Examination for stricture recurrence took place at each follow-up visit. If the patient had no subjective symptoms of urethral stricture and produced a maximum flow of more than 14 mL/s, he was considered to be stricture-free. Complications were noted.
The analog ratings of the two groups were compared using the chi-square test. The time to first recurrence was analyzed using life table methods and the log rank test was employed to test differences between the groups. Significance levels of 5% were used in the two-tailed tests.
Table 1 contains the demographic data of the 2 groups. The groups were well randomized and similar in demographic characteristics, with no significant group differences on any of the demographic variables. The median age at the time of treatment was 61.46 years (range, 21-86 years). The most common causes of US were iatrogenic and traumatic, which accounted for 54.8% of the patients. US was single in almost all cases (93.5%). Four patients had a stricture in more than 1 part of the urethra. The most common anatomical site of stricture was bulbar (56.4% of cases).
During the study, 3 patients from the standard catheter group withdrew before completion of the 24-month follow-up. One patient was lost to follow up. The remaining 2 patients had used CIC for 10 months and 13 months, respectively. During this time, each had repeated urinary infections and wanted to stop the procedure. They developed unique but long US (> 2 cm) after 5 months and 7 months, respectively. Thus, 59 patients completed the study: 31 in the group using the LoFric catheter and 28 in the group using the conventional plastic catheter.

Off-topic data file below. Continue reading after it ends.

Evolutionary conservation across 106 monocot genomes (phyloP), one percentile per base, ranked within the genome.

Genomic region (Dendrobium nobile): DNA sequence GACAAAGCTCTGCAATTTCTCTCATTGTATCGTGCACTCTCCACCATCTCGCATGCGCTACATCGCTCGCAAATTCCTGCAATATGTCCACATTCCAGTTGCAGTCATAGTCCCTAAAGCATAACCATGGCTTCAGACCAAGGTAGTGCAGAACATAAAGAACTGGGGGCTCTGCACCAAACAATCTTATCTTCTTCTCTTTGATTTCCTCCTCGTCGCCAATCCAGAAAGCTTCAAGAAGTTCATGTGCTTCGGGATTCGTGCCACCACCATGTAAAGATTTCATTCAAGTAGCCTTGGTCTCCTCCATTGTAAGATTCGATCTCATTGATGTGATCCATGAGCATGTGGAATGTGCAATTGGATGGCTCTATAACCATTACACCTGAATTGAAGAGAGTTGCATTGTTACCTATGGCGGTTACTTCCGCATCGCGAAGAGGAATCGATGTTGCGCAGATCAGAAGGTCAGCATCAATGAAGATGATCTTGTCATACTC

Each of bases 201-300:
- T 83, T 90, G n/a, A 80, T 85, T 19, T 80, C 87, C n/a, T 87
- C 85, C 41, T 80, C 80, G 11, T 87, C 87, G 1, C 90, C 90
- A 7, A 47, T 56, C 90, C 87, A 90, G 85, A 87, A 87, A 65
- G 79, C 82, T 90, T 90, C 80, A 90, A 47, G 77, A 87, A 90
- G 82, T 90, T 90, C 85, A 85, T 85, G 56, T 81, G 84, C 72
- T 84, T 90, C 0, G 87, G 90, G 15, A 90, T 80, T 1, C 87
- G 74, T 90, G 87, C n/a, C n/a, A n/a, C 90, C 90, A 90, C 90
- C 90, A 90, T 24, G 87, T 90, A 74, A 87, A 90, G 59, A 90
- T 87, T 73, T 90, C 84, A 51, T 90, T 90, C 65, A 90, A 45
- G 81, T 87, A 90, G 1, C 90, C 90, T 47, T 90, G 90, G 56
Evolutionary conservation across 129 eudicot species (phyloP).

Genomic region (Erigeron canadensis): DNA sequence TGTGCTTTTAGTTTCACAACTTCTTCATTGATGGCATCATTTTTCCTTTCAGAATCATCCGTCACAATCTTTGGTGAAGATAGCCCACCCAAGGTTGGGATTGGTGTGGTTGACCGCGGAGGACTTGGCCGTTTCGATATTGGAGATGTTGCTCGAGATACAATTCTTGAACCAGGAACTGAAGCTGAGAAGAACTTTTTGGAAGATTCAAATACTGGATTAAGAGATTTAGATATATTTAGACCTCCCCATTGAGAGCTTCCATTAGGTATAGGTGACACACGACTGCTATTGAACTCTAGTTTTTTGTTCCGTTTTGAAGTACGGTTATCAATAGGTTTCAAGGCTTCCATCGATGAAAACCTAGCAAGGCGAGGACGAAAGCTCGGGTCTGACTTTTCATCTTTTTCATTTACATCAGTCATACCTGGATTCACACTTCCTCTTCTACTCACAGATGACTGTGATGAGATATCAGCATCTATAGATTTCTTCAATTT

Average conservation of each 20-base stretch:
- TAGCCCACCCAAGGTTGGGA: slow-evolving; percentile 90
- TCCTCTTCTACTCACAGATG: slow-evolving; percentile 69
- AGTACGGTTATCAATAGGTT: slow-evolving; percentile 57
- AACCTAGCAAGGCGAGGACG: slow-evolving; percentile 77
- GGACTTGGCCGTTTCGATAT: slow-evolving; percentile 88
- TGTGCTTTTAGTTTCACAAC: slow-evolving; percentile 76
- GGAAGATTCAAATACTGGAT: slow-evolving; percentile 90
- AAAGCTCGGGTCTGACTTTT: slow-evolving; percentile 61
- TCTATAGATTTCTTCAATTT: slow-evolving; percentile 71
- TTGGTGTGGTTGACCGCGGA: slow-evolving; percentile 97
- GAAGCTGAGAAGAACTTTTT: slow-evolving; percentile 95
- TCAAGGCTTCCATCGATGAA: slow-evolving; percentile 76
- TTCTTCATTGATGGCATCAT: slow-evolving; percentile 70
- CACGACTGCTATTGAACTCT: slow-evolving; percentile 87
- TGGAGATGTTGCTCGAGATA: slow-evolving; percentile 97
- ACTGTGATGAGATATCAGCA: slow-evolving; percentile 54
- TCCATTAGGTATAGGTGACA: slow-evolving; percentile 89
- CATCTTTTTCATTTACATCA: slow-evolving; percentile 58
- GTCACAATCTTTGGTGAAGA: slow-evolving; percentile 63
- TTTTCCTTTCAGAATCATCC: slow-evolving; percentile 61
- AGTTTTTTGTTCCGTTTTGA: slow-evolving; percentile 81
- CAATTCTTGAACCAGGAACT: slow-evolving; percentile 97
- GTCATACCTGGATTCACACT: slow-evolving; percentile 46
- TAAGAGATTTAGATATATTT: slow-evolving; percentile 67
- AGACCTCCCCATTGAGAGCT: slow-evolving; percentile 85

Patients completed the questionnaire after at least 6 trials. Results are contained in Table 2. The first question was about how troublesome they considered the procedure with the disposable catheter. There was no significant group difference in the mean ratings on this measure (P = .25). For question 2, there was no significant group difference between for mean ratings of convenience (P = .53).
For question 3, a sensation of major pain during catheterization was reported by 22.6% (n = 7) in the group using the LoFric catheter and 64.5% (n = 20) in the group using the conventional catheter. The difference was statistically significant (P = .002). For question 4, the patients gave the LoFric catheter a significantly higher mean comfort score (P = .02). For the final question on general satisfaction, patients in the Lofric group were significantly more satisfied then the patients in the standard group (71% versus 32.2%, respectively) (P = .003).
Complications and Urethral Stricture Recurrence
The number of patients with complications and US recurrence is contained in Table 2. The only complication among patients using the LoFric catheter was demonstrated by 1 patient who had positive urine cultures without any patent urogenital infection (he was asymptomatic). In the group using the conventional catheters, 4 patients had repeated positive urine cultures, 2 patients had urethral bleeding after traumatic CIC, and 1 patient had a single positive urine culture with concomitant prostatitis. Group differences in the number of complications were not statistically significant.
Within the first 2 years, 2 patients in the group using the LoFric catheter and 7 patients in the group using the conventional catheter developed urethral stricture. A life-table analysis did not show a significant group difference in the outcome (P = .15).